The workhorse categories of aluminum foil and plastic food wraps will gallop to a more prominent position in grocery ads and promotions this summer.
Retailers interviewed by SN about food wrap sections said this is a prime period to feature them as barbecue necessities alongside the burger buns and soda six-packs.
The action this year, they added, will be driven in large part by vendor programs. Many of the manufacturer promotions will involve additional displays and shippers, said the retailers, and they will look for in-store support from the vendor community as cues on what to feature and when.
"Foil certainly does well all year round, but there's no question it's a summer-type item that is worth promoting during key holidays like Memorial Day and Fourth of July," said Paul Duckworth, grocery buyer for Thrifty Food Stores, Burlington, Wash.
"The aluminum foil business does pick up in the summer with the barbecues," said Charles Sparks, grocery buyer for Laurel Grocery Co., London, Ky. "We'll probably run it with a barbecue theme ad."
"I know we'll have coupons on plastic wraps," said Deb Fisher, grocery buyer for Miller's Super Valu, Lagrange, Ind. "And aluminum foil will be advertised to go with grill-type items. This is the time to promote them more as tie-ins with [outdoor cooking]."
Retailers said sales are climbing already as the weather has heated up. But no matter hot it gets, foils and wraps experience the height of their sales during Thanksgiving.
"The summer barbecuing season is the second best time for those products," explained Neil Stevens, grocery buyer for Salt Lake City-based Associated Food Stores. "Thanksgiving is first. Manufacturers have quarterly promotions all year long, but they promote a little bit more during these peak seasons," he said.
Bill Hartle, general buyer for Sexton Foods, Searcy, Ark., agreed that manufacturers save their heaviest promotions for Thanksgiving and Christmas. But some are pushing programs right now that are geared for summer season sales.
Danny Calloway, grocery buyer for
Food Country USA, Abingdon, Va., said that while his company will advertise wraps more than usual this summer, like other retailers, he will look to manufacturers for primary support.
"Reynolds and others companies have promotions that they present to us. And we go ahead and buy against their promotions and promote accordingly," said Jerry Svoboda, grocery buyer for Scrivner Super Stores, Omaha, Neb.
"The manufacturer or the broker would be the one to drive that part of the business for us," said Thrifty's Duckworth. "I look at it from the standpoint that there definitely is a spike in the volume in that category in the summer months. But it's not a category for which I would go out and look for promotions on my own.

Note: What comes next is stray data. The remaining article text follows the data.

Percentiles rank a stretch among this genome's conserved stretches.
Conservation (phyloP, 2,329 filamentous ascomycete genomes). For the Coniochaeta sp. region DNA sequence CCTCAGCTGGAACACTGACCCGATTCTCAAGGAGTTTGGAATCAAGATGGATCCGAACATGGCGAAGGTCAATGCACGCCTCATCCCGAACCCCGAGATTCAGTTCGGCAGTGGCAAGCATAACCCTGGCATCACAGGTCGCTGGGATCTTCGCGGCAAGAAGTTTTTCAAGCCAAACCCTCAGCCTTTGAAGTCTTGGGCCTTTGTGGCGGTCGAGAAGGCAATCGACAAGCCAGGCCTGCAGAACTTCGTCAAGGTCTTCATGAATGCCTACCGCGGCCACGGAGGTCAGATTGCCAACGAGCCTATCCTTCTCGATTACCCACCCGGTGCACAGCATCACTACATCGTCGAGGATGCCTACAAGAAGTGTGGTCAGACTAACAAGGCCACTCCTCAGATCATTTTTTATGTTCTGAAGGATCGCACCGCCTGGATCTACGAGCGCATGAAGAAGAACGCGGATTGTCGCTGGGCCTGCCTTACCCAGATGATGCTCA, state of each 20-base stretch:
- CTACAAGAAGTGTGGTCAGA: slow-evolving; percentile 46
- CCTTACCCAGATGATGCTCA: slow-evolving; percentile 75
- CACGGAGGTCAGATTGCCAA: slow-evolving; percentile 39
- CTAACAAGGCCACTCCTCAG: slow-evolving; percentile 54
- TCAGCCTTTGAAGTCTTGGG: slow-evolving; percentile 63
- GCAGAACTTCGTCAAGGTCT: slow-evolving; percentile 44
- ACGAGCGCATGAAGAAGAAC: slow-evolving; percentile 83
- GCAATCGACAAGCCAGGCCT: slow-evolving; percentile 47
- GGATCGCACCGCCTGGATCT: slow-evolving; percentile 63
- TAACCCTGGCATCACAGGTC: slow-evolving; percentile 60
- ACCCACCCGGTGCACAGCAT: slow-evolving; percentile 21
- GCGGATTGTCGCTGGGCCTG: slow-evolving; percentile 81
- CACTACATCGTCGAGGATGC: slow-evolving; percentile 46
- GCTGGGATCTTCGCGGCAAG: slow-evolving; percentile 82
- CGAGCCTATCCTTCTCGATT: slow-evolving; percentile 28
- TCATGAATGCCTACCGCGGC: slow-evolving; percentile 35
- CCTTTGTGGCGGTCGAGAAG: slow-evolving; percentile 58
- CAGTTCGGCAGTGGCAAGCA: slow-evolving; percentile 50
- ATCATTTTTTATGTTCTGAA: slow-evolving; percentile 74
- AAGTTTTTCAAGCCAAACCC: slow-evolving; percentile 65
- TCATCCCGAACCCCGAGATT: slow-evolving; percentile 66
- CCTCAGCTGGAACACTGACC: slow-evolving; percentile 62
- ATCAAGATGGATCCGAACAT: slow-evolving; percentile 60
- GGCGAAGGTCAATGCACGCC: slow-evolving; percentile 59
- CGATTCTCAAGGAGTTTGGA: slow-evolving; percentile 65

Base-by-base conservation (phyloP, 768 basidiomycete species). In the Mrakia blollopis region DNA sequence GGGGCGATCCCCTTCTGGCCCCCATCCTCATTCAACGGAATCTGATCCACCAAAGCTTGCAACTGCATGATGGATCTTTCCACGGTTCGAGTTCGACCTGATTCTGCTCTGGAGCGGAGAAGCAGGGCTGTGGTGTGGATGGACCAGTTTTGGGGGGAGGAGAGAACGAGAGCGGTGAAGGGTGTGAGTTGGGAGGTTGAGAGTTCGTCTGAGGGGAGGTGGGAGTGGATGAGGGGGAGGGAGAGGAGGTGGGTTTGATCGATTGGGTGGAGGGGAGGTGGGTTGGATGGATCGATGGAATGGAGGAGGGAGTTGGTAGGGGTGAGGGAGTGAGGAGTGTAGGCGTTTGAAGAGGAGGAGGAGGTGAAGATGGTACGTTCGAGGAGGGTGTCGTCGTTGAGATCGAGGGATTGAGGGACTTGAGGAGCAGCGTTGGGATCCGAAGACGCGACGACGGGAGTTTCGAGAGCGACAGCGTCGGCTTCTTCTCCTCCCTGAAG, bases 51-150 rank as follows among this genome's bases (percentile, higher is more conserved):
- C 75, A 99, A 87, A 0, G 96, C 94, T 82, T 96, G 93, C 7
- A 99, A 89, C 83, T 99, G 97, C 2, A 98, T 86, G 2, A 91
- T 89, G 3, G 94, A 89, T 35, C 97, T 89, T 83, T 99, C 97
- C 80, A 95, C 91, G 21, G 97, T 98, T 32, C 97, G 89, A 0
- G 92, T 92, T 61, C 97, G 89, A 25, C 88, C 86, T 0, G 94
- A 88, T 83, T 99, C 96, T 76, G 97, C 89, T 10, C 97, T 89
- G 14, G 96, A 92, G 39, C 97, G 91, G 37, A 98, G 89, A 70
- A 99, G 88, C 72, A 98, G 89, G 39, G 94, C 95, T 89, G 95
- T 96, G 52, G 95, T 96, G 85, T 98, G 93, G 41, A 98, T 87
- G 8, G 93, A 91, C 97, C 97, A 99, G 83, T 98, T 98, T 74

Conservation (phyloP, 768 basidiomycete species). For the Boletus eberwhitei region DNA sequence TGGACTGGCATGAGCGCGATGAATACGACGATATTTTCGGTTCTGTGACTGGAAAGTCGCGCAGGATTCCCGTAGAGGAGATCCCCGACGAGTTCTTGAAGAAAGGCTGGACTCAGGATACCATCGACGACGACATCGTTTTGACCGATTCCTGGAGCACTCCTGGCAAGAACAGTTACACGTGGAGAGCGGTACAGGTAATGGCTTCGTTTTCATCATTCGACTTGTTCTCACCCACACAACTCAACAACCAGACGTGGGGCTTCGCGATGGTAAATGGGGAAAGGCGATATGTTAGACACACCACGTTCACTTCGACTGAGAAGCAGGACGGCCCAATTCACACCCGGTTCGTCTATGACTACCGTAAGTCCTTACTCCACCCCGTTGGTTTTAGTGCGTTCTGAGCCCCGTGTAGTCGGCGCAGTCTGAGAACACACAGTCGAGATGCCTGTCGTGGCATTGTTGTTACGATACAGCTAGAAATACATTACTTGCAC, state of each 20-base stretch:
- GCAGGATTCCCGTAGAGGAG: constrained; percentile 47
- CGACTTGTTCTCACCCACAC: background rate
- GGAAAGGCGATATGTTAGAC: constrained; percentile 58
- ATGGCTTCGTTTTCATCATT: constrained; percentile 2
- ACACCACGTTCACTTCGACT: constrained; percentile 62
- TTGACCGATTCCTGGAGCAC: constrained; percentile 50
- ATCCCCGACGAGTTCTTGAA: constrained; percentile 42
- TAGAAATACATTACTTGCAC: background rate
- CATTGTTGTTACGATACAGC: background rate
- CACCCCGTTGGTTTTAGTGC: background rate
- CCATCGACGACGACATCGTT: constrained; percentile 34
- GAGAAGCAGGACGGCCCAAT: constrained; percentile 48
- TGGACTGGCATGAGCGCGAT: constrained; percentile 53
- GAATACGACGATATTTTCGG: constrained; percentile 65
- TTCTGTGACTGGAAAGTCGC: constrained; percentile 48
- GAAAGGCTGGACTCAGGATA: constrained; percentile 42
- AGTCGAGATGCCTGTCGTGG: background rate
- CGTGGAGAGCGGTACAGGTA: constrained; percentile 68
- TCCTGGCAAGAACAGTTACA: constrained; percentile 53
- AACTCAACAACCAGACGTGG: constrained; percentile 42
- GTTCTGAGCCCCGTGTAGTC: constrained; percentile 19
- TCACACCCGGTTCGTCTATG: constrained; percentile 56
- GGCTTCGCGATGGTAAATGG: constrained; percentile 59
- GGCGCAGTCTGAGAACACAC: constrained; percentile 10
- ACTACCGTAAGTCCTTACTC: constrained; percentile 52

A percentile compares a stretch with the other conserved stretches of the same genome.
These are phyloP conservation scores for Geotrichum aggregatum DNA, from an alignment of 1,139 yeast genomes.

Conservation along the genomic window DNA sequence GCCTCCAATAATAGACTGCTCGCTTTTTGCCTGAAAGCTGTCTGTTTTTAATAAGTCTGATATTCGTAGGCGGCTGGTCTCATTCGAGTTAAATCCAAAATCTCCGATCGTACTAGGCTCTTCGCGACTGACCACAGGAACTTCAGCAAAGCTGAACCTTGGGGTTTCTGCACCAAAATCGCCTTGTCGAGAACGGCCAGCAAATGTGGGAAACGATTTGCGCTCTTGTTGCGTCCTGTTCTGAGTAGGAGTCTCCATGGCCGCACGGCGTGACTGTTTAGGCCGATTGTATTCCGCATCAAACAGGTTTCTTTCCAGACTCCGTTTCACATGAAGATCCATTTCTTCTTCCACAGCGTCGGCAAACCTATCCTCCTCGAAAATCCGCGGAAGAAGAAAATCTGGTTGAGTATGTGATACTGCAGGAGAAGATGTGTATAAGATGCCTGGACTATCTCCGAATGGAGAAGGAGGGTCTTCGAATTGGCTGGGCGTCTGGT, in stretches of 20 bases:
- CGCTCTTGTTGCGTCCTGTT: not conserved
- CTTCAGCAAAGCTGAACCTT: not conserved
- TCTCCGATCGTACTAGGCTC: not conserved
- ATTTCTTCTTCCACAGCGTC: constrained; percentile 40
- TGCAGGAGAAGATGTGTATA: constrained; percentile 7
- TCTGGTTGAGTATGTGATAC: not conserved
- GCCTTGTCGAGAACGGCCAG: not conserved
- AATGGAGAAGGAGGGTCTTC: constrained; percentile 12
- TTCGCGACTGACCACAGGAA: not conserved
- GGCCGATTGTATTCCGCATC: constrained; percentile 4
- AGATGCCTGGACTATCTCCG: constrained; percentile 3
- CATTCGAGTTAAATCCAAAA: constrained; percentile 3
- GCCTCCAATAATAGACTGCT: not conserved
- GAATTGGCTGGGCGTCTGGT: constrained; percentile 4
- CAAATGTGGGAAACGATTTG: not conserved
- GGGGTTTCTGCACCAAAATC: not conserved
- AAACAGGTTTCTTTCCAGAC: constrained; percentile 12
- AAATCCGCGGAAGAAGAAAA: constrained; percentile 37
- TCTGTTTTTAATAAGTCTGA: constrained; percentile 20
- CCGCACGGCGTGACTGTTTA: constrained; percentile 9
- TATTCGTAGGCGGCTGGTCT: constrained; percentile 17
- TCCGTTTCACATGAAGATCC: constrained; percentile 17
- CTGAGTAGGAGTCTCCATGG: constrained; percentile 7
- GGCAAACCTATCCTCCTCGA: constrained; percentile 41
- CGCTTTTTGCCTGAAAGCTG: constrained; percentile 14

"I would rather have manufacturers or brokers bring their items to me, and share information on why I should be running this, and then offer whatever support they have -- advertising dollars, that type of thing, to help promote the category."
Often the promotions are hinged on shippers. "We sell a lot of in-and-out displays," noted Sparks of Laurel Grocery. "They sell really well. You get a big allowance break in there. They're the same product; they're just like a dozen cases in a display shipper."
Indeed, the sales are so weighted to promotional displays that a chain's normal movement report can be deceptive. "In other words, I might be selling one case from the regular section, but sell 10 on display and get a special allowance on that," he said. "And that doesn't show up on the [regular stock sales] report like it should. If it did, it would make the report look better."
Retailers in many parts of the country said sales of aluminum foil and food wraps are going along at a positive clip so far this season. However, for some Midwestern retailers, sales are looking particularly strong in light of last year's disastrous bout of floods.
"It's better this year than last, because of the weather we had here with the floods," said Svoboda at Scrivner, explaining that people simply couldn't get out to hold barbecues and picnics last year.
But barring unusual weather conditions, the category is a fairly predictable and steady performer, given to few product innovations. As one retailer said, it's basically a cut-and-dried category that chugs along without much fanfare.
"It's a promoted item, it's a floor item. But it's not an item that will be a determining factor of whether a customer is going to shop our store," said Jeff Berger, vice president of Food City Markets, Harrison, N.Y.
"In fact, it's a more expensive item as far as sales items on the floor go, so it's not really heavily played up," said Berger.
At Thrifty, the category is "pretty much driven by either the major brand, Reynolds, or Western Family, our private label," said Duckworth. "There's just not a lot of players or additional activity."
It's not totally static, though. A number of retailers said certain segments, namely color wraps, are carving a seasonal niche. "The colors are doing well during holidays," said Scrivner's Svoboda.
For the most part, the merchandisers said, color wraps are handled with in-and-out display shippers, and are not typically promoted year-round.